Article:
Tsipras's Gambit Won't End Greece's Crisis
The “end around” is an old trick to unblock stalled negotiations: Top officials meet behind closed doors and reach a political compromise that is then imposed on the technocrats who must work out the details.
That's what Prime Minister Alexis Tsipras of Greece seemed to be attempting this week. Yet even if it works, which is far from certain, it won’t be enough. At best, it would buy a little time until the deep differences among the parties reassert themselves.
Although several important debt-payment deadlines loomed, the seemingly endless rounds of negotiations between Greece and its creditors had made little progress. Tsipras sought to shift the dynamic by taking up key points of the negotiations directly with the European powerbrokers -- Chancellor Angela Merkel of Germany, President Francois Hollande of France and European Commission President Jean-Claude Juncker.
Related: Greece Default Watch
Those talks seem to be making progress. Yet it will be difficult to transform this forward movement into durable success, in the form of an agreement on a path toward a comprehensive solution that allows the Greek economy to grow and its government to meet its social-policy objectives, while keeping the country in the euro zone and free from its status as a permanent ward of Europe.
Unfortunately, there are at least three important reasons for this lack of optimism:
First, all sides are negotiating with other people’s money. And those who control these resources -- the European Central Bank and the International Monetary Fund -– are increasingly hesitant to go along with a piecemeal political approach that would offer little realistic chance for Greece's longer-term economic and financial viability.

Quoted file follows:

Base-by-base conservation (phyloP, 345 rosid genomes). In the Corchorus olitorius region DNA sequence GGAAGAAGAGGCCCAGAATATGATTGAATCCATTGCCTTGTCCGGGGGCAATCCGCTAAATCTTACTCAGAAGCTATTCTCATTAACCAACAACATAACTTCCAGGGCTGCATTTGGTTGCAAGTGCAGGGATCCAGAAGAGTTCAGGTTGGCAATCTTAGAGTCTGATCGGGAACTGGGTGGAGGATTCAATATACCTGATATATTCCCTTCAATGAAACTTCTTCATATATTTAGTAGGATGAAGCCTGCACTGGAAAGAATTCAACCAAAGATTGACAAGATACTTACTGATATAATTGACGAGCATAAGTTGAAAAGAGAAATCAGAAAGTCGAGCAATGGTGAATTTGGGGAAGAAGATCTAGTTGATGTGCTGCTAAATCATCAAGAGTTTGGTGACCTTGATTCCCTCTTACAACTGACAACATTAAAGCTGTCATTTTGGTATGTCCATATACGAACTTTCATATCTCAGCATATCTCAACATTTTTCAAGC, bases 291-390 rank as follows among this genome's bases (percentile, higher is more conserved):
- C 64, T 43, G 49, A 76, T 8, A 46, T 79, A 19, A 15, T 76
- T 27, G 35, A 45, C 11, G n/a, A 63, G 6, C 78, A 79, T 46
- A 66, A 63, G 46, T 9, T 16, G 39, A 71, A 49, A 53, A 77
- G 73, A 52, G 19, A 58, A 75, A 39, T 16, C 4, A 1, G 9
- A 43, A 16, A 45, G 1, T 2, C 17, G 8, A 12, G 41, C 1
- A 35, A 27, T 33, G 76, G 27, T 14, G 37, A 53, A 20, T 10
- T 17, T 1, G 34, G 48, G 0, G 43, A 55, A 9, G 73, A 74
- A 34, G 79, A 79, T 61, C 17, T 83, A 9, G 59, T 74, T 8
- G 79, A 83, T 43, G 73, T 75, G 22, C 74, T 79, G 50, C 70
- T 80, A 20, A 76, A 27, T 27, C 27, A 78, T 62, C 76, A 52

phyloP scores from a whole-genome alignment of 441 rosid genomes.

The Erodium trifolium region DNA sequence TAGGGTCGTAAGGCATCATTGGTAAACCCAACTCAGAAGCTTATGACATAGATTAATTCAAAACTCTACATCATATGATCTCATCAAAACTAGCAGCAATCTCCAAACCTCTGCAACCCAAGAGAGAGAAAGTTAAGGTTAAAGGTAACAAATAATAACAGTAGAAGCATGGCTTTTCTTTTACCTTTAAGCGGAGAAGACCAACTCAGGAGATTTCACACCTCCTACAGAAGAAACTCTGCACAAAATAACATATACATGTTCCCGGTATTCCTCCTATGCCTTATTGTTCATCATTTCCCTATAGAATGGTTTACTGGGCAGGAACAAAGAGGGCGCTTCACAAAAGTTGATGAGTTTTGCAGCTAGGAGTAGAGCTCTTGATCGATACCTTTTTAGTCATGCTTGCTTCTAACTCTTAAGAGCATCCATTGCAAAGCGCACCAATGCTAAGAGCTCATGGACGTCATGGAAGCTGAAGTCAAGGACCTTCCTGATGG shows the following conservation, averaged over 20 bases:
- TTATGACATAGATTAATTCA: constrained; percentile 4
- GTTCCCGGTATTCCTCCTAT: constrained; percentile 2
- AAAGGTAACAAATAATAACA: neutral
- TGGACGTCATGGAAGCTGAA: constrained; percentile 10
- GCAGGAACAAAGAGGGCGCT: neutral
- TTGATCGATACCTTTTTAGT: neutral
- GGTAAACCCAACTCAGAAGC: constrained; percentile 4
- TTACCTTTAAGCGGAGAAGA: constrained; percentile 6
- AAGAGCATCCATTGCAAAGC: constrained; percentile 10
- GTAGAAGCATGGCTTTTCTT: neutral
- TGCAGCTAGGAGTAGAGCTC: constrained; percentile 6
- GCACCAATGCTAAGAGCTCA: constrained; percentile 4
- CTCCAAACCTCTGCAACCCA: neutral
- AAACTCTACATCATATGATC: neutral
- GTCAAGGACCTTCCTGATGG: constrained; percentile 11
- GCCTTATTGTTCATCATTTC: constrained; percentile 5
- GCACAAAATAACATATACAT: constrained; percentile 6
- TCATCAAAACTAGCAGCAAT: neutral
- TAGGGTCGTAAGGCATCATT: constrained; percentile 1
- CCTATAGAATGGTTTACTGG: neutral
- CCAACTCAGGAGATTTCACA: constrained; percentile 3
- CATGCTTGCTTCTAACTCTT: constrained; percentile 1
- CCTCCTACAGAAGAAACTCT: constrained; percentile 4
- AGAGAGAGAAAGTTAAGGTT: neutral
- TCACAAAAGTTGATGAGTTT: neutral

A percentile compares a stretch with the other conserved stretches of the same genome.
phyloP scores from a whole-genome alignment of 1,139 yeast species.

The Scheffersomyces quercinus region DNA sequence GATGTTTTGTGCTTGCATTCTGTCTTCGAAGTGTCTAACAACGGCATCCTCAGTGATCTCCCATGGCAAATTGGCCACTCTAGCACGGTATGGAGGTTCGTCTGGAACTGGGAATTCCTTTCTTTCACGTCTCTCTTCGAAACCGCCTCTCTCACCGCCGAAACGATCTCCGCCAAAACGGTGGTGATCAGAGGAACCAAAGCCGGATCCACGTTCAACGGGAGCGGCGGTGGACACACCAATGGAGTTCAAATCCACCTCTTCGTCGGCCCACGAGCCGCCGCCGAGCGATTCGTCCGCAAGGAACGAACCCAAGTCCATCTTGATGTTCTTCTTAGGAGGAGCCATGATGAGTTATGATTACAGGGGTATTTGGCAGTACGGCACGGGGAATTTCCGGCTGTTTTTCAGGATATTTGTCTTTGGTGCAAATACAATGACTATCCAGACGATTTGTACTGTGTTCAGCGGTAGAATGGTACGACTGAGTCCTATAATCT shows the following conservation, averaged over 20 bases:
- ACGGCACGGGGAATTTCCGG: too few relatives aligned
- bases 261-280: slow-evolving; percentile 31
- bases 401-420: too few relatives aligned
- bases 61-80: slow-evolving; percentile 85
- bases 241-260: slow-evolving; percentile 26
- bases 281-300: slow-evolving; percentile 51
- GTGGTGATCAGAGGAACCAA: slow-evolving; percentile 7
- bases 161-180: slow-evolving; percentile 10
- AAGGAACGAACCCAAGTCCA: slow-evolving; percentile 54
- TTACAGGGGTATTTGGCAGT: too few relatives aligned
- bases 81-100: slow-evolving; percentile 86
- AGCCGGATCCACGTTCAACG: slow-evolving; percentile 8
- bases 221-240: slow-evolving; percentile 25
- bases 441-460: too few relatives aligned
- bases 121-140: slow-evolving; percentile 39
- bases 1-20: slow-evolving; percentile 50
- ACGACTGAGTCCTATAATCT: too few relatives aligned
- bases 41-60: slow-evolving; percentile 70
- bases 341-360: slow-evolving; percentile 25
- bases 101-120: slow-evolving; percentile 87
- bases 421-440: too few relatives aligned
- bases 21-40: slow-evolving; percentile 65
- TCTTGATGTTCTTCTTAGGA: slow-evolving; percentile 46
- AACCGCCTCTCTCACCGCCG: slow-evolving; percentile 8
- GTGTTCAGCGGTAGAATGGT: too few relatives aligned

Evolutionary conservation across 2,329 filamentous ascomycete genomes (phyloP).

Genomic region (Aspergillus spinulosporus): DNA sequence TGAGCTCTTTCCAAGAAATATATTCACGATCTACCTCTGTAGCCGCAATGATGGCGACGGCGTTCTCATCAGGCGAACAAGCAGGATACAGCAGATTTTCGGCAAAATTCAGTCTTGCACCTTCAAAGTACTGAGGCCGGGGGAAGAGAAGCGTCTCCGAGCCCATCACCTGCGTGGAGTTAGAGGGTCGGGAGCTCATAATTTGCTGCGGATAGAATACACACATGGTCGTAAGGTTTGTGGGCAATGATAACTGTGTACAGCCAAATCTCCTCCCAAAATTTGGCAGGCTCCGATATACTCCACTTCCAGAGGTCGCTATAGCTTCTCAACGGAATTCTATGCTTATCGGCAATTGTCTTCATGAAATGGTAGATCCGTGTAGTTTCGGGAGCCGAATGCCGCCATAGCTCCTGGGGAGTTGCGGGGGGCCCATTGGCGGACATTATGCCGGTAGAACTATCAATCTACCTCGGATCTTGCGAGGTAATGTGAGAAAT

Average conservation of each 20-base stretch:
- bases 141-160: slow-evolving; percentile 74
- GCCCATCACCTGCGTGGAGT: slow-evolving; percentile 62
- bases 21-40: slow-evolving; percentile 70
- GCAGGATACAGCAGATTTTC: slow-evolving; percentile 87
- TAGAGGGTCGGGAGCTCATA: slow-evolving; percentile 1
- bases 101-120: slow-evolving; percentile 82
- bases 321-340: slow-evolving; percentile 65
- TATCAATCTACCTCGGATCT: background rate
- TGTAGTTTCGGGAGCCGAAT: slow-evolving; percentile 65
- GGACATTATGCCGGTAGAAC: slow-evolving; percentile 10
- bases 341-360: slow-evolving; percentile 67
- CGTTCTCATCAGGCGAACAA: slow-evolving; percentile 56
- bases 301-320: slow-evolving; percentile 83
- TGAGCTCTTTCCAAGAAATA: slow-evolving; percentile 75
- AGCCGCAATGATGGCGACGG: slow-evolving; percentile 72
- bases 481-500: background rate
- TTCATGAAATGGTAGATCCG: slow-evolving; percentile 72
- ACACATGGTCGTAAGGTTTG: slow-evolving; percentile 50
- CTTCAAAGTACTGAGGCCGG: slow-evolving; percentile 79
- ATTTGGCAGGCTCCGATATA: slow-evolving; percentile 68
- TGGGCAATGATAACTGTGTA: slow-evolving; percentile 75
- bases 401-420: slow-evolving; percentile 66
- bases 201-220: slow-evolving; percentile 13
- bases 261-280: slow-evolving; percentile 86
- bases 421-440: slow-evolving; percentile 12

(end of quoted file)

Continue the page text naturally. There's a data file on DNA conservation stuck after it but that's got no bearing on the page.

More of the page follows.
Repeatedly pressured by political considerations and disappointed by serial unfulfilled promises, the ECB and IMF have already assumed enormous financial and reputational risks. The institutions now appear far from comfortable with the idea of disbursing more money to support yet another unsustainable compromise.
Indeed, just as the leaders meeting in Brussels were making soothing comments Thursday, an IMF official in Washington said the fund's negotiating team was on its way home. “There are major differences between us in most key areas," the IMF spokesman, Gerry Rice, said. "There has been no progress in narrowing these differences” with Greece.
Second, both the German and Greek leaders must contend with rather skeptical constituencies at home. They will need backing if the eventual compromise has any chance of getting parliamentary approval. For Germany, the risk is essentially that the government would be embarrassed. But for Greece, Tsipras' governing coalition could face political chaos that results in a disorderly early election.
Third, Greek citizens are less likely to buy yet another makeshift approach. A compromise agreement would not be enough to convince them to put their savings back into the banking system. It may not even be enough to stem the outflow of bank deposits, and to lower the risk that capital controls will be needed.
Meanwhile, the alarming first quarter unemployment data released Thursday (showing that the jobless rate increased to 26.6 percent, and that 71.6 of the unemployed had been out of work for at least 12 months) highlighted the extent to which Greece urgently needs more than just another Band-Aid.
Given the urgency of the situation, Tsipras is right to put his standing on the line and attempt to negotiate directly. But this strategy could yield a durable solution only if he is willing to commit to serious structural reform of his country’s economy, and if the creditors are willing to support that effort with smarter austerity, debt relief and significant emergency funding.
Despite the diplomatic niceties, none of the parties involved are as yet close to meeting those conditions.
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